The repeal of Roe v. Wade would give states individual power to ban or severely restrict abortion, which analysts expect to happen in roughly half of all states.
Businesses are feeling pressure to speak out as both employees and customers condemn the ruling as backwards and a major step back for women's health and rights.
Many Businesses Committed To Covering Travel Costs Back In May
The commitment came in advance of the decision after a leaked draft opinion in May suggested that today's ruling was highly likely.
"Our health care plans have historically covered travel benefits for certain covered services that would require travel," reads the question and answer section of a memo explaining the company's expanded medical benefits. "Beginning in July, we will expand this benefit to include all covered services that can only be obtained far from your home, which would include legal abortion."
The investment bank has over 260,000 employees both in the United States and abroad.
The company has previously faced pressure to take a more vocal stance over a Florida law restricting sexual education in schools. When they did, conservative Governor Ron DeSantis retaliated by pushing forth a bill that strips the entertainment company of its ability to operate as an independent government.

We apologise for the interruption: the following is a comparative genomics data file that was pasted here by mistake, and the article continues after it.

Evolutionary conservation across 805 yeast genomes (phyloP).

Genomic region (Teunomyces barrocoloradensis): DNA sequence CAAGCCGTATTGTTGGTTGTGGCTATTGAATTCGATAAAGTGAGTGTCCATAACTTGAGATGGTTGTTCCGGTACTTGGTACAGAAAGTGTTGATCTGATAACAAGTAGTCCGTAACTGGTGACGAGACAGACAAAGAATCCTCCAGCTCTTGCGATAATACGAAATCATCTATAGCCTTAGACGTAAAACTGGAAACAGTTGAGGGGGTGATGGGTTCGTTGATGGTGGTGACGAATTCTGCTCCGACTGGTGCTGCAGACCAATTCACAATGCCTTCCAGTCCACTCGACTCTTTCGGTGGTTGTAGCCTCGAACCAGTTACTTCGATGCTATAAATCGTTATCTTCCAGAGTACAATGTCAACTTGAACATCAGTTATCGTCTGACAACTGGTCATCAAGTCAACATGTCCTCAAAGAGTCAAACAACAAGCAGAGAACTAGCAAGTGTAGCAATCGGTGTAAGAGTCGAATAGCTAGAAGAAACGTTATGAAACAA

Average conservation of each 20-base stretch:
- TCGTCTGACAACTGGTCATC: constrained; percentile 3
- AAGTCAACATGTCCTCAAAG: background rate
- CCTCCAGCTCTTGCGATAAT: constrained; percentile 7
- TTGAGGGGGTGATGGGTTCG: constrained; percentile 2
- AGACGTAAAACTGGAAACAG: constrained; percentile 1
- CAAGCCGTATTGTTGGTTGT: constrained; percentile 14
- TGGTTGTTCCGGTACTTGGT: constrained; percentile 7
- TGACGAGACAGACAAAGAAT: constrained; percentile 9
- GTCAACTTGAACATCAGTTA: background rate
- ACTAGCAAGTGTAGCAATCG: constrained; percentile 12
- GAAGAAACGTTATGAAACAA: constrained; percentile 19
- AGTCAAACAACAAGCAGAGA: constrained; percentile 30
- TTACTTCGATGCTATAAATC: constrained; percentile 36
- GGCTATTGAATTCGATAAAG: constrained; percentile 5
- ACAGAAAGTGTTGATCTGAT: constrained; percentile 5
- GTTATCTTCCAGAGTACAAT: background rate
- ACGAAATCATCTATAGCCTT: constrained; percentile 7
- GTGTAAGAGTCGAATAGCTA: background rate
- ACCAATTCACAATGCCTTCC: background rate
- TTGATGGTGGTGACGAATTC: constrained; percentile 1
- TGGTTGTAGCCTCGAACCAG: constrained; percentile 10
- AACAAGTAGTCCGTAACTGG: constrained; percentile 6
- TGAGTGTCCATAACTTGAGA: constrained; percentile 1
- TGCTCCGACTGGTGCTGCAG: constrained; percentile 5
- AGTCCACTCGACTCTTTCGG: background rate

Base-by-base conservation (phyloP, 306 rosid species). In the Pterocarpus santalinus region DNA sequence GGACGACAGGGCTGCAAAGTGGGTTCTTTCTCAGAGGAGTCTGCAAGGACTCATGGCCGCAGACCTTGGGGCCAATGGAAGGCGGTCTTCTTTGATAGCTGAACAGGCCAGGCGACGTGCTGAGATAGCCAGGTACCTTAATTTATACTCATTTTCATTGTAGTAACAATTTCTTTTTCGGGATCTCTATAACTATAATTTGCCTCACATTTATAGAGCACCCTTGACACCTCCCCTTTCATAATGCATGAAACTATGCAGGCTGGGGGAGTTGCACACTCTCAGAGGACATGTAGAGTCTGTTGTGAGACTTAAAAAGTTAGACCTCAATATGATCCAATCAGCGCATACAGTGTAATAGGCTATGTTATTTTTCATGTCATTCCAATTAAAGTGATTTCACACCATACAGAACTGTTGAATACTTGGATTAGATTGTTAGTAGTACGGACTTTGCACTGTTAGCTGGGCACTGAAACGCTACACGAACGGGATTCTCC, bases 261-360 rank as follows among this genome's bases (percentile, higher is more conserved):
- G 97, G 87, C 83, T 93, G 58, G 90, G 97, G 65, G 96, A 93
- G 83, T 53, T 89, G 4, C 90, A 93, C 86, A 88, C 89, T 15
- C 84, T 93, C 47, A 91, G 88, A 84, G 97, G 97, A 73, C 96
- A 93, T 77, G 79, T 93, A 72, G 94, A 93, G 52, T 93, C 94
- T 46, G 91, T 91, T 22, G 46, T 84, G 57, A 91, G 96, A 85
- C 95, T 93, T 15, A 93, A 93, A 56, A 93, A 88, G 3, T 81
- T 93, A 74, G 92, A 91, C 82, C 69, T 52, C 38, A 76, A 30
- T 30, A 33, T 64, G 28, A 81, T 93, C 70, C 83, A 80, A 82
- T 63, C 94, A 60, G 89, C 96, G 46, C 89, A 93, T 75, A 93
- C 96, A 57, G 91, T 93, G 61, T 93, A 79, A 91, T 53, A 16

Who's Speaking Out Now?
Puck News Founder Matthew Belloni reported that entertainment companies including Netflix (NFLX) , Comcast (CMCSA) , Warner Brothers and Discovery (WBD) , Sony undefined, and Paramount (PARA) were all preparing to make similar changes to their employee benefits plan.
An hour after the Supreme Court decision, Condé Nast CEO Roger Lynch sent a company-wide email committing to expanded reproductive care benefits.
"The most powerful way for us to respond to what’s happening right now is through our brands and the distinctive editorial lenses with which they’re covering today’s news and the effect it will have on society," Lynch wrote to staffers.
Condé Nast is the parent company of editorial brands like Vogue, Architectural Digest, The New Yorker, and GQ.
Sheryl Sandberg, the Meta undefined chief operating officer who recently announced that she would be stepping down from the company, wrote a post condemning the ruling.
"I never thought my mom’s past would become my daughters’ futures," Sandberg wrote in a lengthy post about how women would get underground abortions prior to the passage of Roe v. Wade. "I cannot believe that I'm going to send my three daughters to college with fewer rights than I had."
Reddit founder Alexis Ohanian also wrote a Twitter thread encouraging people to vote and saying that it "looks likely that same-sex marriage will be next."
This article is about a breaking story and will be updated to include more names as news develops.